In both Cataloochee and Cades Cove, dozens of families used to own farms, mills, and orchards. They built cabins, churches, bridges, and schools, several of which still stand today. Visitors to these areas continue to enjoy these cultural sites to relax on cabin steps, step into a cool springhouse, and stroll through shady churchyards.
Even buildings that thousands of visitors still use today are historic: the comfort stations at the Chimney’s Picnic Area are an example of rustic stonework done by Civilian Conservation Corps (CCC) members when they were here during the 1930s. The CCC also pieced together many of our arching bridges and tunnels. Their stone work is renowned as high quality and very long-lasting. In most national parks that had been founded by the 1930s, CCC handiwork endures.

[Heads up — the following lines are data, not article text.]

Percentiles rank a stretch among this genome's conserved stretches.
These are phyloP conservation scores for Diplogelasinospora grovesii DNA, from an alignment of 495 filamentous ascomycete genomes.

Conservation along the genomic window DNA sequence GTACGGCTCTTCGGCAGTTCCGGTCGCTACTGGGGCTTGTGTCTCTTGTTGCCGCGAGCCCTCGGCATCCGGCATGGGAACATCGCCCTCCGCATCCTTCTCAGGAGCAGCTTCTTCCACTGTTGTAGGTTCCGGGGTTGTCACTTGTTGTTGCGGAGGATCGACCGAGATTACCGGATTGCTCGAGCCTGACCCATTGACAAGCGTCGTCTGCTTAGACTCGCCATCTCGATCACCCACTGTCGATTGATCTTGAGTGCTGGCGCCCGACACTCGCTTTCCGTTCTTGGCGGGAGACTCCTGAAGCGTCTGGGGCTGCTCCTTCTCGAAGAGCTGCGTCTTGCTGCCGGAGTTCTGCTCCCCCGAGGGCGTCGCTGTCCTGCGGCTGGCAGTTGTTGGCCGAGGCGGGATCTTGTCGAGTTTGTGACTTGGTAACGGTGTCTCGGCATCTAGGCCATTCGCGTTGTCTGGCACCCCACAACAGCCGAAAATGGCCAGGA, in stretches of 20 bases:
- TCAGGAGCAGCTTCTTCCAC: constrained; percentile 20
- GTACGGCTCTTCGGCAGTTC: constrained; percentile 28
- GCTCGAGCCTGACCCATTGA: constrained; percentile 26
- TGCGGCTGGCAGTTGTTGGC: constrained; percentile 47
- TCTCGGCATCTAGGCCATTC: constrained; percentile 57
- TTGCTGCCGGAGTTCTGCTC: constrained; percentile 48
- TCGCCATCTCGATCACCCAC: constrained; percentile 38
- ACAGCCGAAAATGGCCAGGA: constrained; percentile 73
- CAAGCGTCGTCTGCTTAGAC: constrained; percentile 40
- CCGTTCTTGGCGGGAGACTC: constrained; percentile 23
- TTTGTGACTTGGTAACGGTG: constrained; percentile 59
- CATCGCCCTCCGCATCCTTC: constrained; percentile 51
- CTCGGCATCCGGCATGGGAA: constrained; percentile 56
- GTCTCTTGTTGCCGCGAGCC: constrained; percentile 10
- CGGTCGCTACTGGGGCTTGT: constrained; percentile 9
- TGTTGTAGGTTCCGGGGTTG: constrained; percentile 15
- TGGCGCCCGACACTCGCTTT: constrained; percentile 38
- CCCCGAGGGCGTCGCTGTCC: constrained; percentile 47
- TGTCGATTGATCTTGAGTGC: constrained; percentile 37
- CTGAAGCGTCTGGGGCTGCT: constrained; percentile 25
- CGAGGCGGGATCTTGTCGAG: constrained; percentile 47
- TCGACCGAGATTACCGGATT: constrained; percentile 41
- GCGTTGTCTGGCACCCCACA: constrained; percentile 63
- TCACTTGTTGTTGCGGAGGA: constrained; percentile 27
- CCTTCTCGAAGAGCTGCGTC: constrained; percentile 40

Cades Cove, Cataloochee, Newfound Gap Road, Elkmont, and Twin Creeks. What do these park locations have in common? They represent historic landscapes, or areas of land that we recognize as vital to understanding the past in this park. Take Newfound Gap. It has great natural resource value because it represents a high-elevation spruce-fir forest, and many of the plants and animals there are relics from the Ice Age, living things that we find in Canada, Maine, and here. It also has tremendous cultural value: in the 1830s Davenport mapped the state line by walking across it, and on September 2, 1934, then-President Franklin Delano Roosevelt drove up to it in a grand presidential parade and dedicated these lands as a new park. Roosevelt had, the year before, sent thousands of young men to our mountains’ flanks to build many of our rock walls and arching bridges over our roaring rivers. Newfound Gap represents all of those events in human—and park history—and it is therefore a prized cultural landscape, used daily by eager visitors and park rangers alike.